Founded in 1898 with headquarters in Ohio (USA). Goodyear went on achieving heights in the tire manufacturing arena claiming world’s first detachable tire and the mass-producing tires for car i.e. the Model T-Ford. They are also engaged in manufacturing of tires for different products such as automobiles, trucks, racing cars, airplanes, farm equipment and heavy earth-mover machinery.
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In its first 50 years, Goodyear total sales had been $9 billion; in the decade from 1949 to 1958, sales would top $11.5 billion. In 1951 Goodyear became the first rubber company to exceed $1 billion in sales in one year.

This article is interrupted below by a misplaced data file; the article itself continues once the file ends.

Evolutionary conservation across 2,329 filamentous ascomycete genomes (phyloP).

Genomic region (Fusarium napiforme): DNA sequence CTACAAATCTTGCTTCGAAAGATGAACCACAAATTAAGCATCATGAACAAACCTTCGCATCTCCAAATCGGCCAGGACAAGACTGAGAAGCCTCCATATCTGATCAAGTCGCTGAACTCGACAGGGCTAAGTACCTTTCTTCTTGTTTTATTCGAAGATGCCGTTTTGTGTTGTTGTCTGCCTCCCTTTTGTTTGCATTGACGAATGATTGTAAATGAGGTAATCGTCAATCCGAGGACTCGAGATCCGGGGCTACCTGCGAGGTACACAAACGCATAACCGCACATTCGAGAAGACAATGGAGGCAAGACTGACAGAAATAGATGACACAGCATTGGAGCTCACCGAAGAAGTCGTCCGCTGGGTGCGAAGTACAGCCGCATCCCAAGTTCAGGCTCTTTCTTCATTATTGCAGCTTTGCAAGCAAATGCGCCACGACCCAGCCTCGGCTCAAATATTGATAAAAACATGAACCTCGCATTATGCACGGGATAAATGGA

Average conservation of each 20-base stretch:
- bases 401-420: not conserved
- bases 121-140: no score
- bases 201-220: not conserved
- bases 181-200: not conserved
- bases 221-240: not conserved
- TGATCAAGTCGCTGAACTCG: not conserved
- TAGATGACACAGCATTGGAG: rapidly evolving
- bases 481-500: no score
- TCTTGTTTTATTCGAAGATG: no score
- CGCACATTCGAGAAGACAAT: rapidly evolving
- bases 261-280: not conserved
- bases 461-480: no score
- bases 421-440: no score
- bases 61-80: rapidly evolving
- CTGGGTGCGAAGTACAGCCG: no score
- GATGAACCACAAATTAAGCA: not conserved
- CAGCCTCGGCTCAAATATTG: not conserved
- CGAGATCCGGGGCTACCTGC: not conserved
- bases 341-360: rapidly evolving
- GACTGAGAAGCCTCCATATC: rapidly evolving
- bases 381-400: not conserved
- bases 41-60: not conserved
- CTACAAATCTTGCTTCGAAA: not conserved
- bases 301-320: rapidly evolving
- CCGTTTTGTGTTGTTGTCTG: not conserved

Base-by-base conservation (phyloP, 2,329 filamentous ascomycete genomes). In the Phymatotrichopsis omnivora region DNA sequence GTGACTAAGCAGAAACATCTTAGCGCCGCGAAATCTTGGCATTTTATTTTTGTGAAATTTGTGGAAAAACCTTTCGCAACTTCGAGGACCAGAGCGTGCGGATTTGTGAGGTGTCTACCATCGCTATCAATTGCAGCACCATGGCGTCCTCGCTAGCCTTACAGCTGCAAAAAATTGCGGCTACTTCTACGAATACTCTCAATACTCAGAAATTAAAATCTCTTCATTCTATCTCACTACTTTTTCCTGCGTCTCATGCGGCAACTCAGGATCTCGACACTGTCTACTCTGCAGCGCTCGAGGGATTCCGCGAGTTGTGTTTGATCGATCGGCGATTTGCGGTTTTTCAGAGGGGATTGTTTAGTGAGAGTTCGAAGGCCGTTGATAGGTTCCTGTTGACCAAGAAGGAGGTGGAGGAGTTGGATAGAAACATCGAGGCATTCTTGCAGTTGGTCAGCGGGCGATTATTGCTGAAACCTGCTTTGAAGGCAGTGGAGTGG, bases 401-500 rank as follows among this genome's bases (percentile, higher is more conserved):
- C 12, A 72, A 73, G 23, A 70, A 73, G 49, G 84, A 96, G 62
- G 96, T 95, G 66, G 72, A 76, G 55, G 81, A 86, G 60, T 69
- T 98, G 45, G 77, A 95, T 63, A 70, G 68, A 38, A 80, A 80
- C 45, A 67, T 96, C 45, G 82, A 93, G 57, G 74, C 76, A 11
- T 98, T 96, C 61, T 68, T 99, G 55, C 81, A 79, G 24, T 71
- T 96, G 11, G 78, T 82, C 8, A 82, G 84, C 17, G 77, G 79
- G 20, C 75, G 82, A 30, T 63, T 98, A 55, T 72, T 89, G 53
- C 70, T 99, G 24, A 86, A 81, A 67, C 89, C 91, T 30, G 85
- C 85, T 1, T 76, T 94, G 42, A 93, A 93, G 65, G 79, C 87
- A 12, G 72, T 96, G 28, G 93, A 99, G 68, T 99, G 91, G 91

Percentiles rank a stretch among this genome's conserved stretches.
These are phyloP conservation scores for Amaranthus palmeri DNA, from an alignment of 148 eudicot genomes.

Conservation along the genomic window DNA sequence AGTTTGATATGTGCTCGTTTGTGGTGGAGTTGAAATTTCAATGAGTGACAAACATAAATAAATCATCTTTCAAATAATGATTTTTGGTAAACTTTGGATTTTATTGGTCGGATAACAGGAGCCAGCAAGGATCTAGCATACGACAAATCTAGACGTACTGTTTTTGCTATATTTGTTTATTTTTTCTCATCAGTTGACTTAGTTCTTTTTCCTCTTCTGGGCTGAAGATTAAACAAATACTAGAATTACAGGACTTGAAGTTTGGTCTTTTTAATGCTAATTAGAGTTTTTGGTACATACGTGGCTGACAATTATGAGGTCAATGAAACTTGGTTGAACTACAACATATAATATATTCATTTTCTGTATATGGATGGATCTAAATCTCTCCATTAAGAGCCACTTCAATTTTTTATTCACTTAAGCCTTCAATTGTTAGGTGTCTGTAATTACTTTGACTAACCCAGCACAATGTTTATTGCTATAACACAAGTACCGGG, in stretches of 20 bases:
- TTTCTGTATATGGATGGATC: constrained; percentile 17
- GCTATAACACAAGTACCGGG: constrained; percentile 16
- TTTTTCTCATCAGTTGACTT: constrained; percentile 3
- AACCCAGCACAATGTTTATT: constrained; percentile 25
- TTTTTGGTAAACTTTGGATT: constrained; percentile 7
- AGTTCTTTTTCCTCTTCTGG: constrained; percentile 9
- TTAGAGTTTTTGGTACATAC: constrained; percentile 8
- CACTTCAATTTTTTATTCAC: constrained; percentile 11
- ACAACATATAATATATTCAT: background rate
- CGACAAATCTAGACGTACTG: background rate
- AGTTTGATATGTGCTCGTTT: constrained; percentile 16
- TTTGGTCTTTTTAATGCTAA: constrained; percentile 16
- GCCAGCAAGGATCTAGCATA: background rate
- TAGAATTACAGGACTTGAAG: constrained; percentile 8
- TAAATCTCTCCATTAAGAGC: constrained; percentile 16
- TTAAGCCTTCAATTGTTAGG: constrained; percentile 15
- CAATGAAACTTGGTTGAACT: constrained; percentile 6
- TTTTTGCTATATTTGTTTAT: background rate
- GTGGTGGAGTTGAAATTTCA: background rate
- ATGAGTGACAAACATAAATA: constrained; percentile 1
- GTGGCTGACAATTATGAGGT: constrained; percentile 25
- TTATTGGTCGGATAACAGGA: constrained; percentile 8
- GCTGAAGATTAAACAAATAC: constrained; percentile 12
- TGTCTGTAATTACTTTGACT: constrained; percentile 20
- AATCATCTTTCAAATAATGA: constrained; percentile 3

Goodyear’s biggest challenge in the 1970s was overhauling its factories to produce radial tires. The radial, with its excellent reinforcement system and extra belt of steel, was introduced by France’s Michelin in 1948, and by 1972 it equipped eight percent of U.S. cars. Recognizing the superiority of the radial, Goodyear introduced a transitional fiberglass reinforced tire in 1967, and by 1972, 50 percent of U.S. cars rode on them. When Charles J. Pilliod assumed the presidency in 1972, he insisted that Goodyear bear the expense of adapting to full radial technology. The radial tire equipped 45 percent of U.S. cars by 1976, and Goodyear was the world’s largest radial producer. In 1977, with a media blitz extolling its all-season tread, Goodyear introduced its Tiempo radial, the company’s most successful tire to that time.